The protagonist originally questions his experiment as he believes that defying the odds of human nature will come with utter consequences. When he is corrupted by the power he could obtain by creating the monster and a species that would worship him, his values change and he believes power is more important than the consequences he may face. Overall power corrupts both Macbeth and Victor Frankenstein as they allow power to alter their morals and do not think about the consequences that may follow.  Macbeth is overcome by power as before he conforms to the orders of others and then is able to make orders on his own, but does not discern the outcome it may have. Similarly, Victor is overwhelmed by the power he may obtain due to him feeling lost after the death of his mother, but believes that after creating the monster power will fill the hole of loneliness he once felt. He is overcome with this desire that he as well forgets the consequences the heinous acts may bring.

Along with the corruption conducting power, corruption of an individual also leads to one's downfall. In Macbeth the protagonist is overtaken by power leading to his rash decisions, but is unaware of the consequences his heinous acts will bring; his downfall. Macbeth's actions lead to his own downfall as his mind is solely controlled by power and he believes that anyone who is a threat to him, he can get rid of. His power makes him believe he is unstoppable when he truly is. When macduff claims he holds the power to kill him, he states,

     That palter with us in a double sense,

     That keep the word of promise to our ear,

     And break it to our hope. I’ll not fight with thee. (Macbeth V.8.20-23).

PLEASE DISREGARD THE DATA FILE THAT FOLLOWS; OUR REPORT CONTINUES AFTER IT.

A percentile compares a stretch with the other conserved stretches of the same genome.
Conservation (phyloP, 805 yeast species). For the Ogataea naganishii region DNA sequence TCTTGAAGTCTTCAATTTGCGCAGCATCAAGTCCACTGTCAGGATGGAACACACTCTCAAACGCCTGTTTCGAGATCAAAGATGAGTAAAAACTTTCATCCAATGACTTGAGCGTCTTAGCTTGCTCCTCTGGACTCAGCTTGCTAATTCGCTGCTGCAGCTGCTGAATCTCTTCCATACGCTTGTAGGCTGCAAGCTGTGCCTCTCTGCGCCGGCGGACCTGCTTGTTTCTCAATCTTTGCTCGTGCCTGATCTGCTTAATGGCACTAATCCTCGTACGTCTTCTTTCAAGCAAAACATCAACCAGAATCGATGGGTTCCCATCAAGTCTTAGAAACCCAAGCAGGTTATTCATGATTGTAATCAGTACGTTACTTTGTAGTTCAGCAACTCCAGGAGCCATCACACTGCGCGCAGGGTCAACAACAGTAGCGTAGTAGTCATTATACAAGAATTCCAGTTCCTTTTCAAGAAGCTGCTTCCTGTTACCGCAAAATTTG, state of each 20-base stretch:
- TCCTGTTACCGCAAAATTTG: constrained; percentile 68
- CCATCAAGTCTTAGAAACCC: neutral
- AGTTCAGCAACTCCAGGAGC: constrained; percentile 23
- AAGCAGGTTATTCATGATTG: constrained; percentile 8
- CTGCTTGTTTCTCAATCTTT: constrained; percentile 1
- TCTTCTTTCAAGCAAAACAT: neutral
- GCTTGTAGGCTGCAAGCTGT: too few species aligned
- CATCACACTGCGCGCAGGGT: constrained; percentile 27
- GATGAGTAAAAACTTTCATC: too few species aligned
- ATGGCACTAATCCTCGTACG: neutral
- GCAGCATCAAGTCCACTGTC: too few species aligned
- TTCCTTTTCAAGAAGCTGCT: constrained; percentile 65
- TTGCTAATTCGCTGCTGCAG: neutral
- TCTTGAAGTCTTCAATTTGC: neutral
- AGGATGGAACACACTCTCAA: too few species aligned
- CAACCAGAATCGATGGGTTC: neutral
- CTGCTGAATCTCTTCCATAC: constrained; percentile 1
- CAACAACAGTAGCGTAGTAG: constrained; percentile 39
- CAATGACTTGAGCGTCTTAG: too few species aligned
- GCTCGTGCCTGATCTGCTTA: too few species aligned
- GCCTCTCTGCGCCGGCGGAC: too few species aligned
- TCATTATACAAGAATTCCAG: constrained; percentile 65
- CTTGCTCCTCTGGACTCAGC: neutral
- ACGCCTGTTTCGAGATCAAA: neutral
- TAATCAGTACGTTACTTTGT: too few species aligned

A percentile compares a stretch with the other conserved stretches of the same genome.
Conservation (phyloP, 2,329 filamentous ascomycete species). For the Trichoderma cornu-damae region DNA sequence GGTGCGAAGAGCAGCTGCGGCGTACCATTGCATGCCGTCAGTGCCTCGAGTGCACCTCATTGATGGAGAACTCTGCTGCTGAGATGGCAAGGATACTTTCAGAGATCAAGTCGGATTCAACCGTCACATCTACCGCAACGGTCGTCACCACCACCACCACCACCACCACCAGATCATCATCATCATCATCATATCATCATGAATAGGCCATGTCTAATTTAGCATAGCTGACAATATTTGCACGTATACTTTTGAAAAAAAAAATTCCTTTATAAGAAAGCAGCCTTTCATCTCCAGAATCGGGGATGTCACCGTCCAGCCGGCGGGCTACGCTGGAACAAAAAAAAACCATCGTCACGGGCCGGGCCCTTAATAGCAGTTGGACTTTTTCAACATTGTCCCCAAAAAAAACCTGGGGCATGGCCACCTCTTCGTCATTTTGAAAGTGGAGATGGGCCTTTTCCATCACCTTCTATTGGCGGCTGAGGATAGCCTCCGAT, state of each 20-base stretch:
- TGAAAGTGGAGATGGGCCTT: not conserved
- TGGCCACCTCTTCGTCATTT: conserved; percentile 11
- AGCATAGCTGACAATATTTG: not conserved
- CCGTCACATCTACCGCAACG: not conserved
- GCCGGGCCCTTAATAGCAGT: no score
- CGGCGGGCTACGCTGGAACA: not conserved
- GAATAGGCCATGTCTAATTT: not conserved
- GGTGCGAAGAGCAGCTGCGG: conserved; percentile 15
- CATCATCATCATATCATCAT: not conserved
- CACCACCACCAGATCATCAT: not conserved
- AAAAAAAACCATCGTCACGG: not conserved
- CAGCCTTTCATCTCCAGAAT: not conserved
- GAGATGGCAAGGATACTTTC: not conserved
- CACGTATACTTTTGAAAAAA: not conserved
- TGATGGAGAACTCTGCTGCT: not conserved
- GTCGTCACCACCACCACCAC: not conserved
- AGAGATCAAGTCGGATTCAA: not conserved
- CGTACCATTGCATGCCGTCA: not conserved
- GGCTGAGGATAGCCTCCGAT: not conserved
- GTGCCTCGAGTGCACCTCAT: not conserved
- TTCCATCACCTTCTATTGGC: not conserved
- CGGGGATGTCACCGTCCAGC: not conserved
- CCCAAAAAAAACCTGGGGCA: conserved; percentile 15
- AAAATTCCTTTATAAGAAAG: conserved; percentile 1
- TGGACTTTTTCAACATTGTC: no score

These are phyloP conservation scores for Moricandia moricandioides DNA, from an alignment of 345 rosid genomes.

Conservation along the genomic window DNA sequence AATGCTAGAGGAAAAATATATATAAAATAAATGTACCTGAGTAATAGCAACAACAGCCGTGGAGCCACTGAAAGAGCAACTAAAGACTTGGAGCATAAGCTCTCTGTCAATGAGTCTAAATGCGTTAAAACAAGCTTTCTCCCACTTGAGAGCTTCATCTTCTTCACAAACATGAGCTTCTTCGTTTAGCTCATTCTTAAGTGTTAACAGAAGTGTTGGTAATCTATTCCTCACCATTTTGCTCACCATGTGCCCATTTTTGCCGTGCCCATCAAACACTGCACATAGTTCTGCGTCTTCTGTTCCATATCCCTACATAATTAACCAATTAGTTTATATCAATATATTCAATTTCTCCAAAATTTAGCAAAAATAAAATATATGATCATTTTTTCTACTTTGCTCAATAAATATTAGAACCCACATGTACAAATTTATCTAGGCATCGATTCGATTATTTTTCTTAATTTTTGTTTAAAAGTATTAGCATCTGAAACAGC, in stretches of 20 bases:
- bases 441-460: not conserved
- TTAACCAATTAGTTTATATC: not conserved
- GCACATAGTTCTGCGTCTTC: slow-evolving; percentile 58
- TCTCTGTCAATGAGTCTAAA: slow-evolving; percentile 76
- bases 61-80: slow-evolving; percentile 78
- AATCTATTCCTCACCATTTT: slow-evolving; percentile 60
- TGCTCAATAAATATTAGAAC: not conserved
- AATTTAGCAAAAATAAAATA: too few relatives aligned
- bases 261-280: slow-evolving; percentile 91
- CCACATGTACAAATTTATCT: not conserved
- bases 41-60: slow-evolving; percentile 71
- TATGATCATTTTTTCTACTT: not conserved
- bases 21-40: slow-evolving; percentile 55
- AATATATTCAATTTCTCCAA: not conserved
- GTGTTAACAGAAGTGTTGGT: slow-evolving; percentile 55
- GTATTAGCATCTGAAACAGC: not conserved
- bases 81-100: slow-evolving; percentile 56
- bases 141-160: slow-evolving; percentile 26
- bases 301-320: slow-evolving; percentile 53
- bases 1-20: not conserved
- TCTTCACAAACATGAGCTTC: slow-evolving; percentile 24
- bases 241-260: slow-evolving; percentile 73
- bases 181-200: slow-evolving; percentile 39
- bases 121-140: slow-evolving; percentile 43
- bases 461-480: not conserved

Macbeth's courage fades as he learns the witches words were tricks. He states that he will not fight Macduff, knowing he has no chance now. As power corrupts Macbeth, he fails to realize his downfall approaching him. When Macbeth is overcome by power it corrupts his thoughts and he fails to realize the consequences that are inevitable due to the cruleness his corruption has brought. Apart from this, in Smack by Melvin Burgess, the author expresses how the use of drugs corrupt innocent children. Burgess uses drugs as a symbol of corruption, as the drugs corrupt the innocence of the main character Tar and Gemma. The two run away from home believing their lives at home are difficult and living on their own, but when faced with no rules to follow, and being free at such a young age, the two let the drugs corrupt them. 

After becoming addicted to heroin, the two face many hardships and lose track of their young lives, allowing the drugs to take over. Tar is arrested and states, “Thank God that's over. It was out of my hands, see? ... No more decisions, no more failures, no more promises and lies. No more heroin. I'd lose everything... I was thinking, What a relief, I don't have a life any more” (Burgess 242). Tar is thankful to be arrested because it is the only place that can shelter him from the power of the drugs. The two leave home in hope of experiencing the world on their own as young lovers, but fail to realize the complexity of the world. The power of drugs overcome the young protagonists and they do not realize the consequences of heroin until their downfall has begun. Burgess uses drugs as a symbol of corruption in an appropriate manner to display how something powerful can take over one's innocence leading to their downfall; addiction and prison. Overall both Macbeth and Smack display how corruption leads to one's downfall, as too much power becomes overused, whether it be addiction or greed.